'Peace Mom' Continues Iraq War Protest at Bush Ranch
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'Peace Mom' Continues Iraq War Protest at Bush Ranch

KYW 1060 | August 16, 2005

Undaunted by counter rallies and even a neighbor's gunshot blasts into the air, a woman whose son died in Iraq said she will continue her anti-war demonstration near President Bush's ranch for three more weeks.

"We can't give up, no matter hard it gets," Cindy Sheehan said Sunday, more than a week after she started the protest in memory of her 24-year-old son Casey.

Sheehan's makeshift campsite along the road leading to the ranch has grown to more than 100, and hundreds more have stopped by to show their support.

On Sunday, as about 60 in Sheehan's group held a religious service, neighbor Larry Mattlage fired his shotgun twice into the air. Sheriff's deputies and Secret Service agents rushed to his house but did not arrest him.

"I ain't threatening nobody, and I ain't pointing a gun at nobody," Mattlage said. "This is Texas."

Mattlage said he was initially sympathetic toward the demonstrators, but that they have blocked roads in the area and caused traffic problems.

He said he fired his gun in preparation for the dove-hunting season, but when asked if he had another motive, he said, "Figure it out for yourself."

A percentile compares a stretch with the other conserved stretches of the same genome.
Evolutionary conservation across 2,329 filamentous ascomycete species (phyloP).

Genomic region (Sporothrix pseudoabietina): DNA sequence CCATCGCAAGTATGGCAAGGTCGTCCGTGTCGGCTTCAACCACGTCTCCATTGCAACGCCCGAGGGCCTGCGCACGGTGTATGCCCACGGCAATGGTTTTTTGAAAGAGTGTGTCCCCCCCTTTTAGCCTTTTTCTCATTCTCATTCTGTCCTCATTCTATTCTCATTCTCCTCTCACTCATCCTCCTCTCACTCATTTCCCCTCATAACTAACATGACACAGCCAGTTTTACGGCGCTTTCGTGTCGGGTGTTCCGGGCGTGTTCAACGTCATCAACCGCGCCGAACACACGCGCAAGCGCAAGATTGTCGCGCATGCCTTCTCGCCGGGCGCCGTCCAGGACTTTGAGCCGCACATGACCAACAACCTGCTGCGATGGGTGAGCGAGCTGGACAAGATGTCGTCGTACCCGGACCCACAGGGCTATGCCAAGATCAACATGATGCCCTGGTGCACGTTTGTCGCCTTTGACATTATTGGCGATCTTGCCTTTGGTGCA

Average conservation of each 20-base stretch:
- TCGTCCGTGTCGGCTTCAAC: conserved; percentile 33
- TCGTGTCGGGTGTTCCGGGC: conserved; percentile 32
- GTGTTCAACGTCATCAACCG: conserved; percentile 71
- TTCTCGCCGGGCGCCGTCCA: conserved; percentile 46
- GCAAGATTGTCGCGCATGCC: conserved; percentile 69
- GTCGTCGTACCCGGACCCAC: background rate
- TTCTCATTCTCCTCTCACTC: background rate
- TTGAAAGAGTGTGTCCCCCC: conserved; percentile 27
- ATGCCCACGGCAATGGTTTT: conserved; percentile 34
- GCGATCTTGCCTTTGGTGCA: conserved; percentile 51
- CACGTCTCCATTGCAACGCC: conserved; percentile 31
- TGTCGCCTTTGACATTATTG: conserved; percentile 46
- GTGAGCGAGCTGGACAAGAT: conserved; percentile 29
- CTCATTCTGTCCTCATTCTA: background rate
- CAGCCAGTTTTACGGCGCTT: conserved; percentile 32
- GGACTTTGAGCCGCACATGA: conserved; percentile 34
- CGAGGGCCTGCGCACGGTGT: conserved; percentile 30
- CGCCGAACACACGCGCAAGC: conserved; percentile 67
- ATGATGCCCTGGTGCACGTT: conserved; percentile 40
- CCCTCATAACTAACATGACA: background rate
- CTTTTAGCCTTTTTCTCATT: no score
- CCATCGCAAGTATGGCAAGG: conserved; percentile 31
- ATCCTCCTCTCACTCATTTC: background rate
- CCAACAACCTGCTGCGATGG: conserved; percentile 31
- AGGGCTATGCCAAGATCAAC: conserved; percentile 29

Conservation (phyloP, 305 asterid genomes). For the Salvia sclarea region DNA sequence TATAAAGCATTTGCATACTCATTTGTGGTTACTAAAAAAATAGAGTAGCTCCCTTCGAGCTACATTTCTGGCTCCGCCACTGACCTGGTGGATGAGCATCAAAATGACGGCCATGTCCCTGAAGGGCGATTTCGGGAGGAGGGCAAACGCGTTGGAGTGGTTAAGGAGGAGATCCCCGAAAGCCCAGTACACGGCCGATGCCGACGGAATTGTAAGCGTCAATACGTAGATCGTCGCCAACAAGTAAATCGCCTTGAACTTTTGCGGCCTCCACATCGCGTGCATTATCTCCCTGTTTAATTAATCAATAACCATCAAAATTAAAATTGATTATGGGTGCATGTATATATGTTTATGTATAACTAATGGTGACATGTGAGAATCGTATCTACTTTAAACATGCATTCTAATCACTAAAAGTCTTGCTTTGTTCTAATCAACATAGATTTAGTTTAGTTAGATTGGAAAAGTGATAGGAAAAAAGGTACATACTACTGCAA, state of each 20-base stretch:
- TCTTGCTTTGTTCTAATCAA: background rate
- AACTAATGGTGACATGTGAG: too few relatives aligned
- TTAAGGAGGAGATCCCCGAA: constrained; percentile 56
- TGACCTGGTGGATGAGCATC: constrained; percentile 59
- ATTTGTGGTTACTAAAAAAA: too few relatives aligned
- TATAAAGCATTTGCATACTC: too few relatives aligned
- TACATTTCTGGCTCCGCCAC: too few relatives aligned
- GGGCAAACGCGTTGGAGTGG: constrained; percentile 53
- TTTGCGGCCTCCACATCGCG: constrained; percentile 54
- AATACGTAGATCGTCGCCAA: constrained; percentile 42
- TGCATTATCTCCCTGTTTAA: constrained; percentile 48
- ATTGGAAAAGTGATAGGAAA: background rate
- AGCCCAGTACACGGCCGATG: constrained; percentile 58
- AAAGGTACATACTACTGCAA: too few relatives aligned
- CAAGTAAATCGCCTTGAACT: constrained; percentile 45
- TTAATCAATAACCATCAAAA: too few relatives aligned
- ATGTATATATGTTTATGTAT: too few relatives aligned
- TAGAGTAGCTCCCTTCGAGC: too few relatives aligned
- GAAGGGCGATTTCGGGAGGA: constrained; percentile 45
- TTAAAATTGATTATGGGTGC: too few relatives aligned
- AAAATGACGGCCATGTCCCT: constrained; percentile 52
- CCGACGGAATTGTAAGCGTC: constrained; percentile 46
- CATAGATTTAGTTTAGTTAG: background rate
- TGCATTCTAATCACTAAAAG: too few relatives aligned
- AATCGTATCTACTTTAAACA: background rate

Sheehan, 48, said she was not concerned with her own safety but has told others to be aware that "this could get physical, even though we are peaceful."

"I think we knew of the risks when we came down here," said Sheehan, of Vacaville, Calif. "I'm surprised we haven't had more of that since we're in Bush country."

Sheehan says she won't leave "Camp Casey" until Bush meets with her during his monthlong ranch visit, or until his vacation ends. She met with two top Bush administration officials on her first day of the protest.

Bush has said he sympathizes with Sheehan but has not said if he will meet with her.

Sherry Bohlen of Scottsdale, Ariz., whose son Thor has been in Iraq for a month, drove with two friends to Crawford last week. She didn't leave Sunday as planned.

"This is history in the making, and it's hard to walk away from that," Bohlen said. humans, but no one has been diagnosed with the disease in Russia so far.

 


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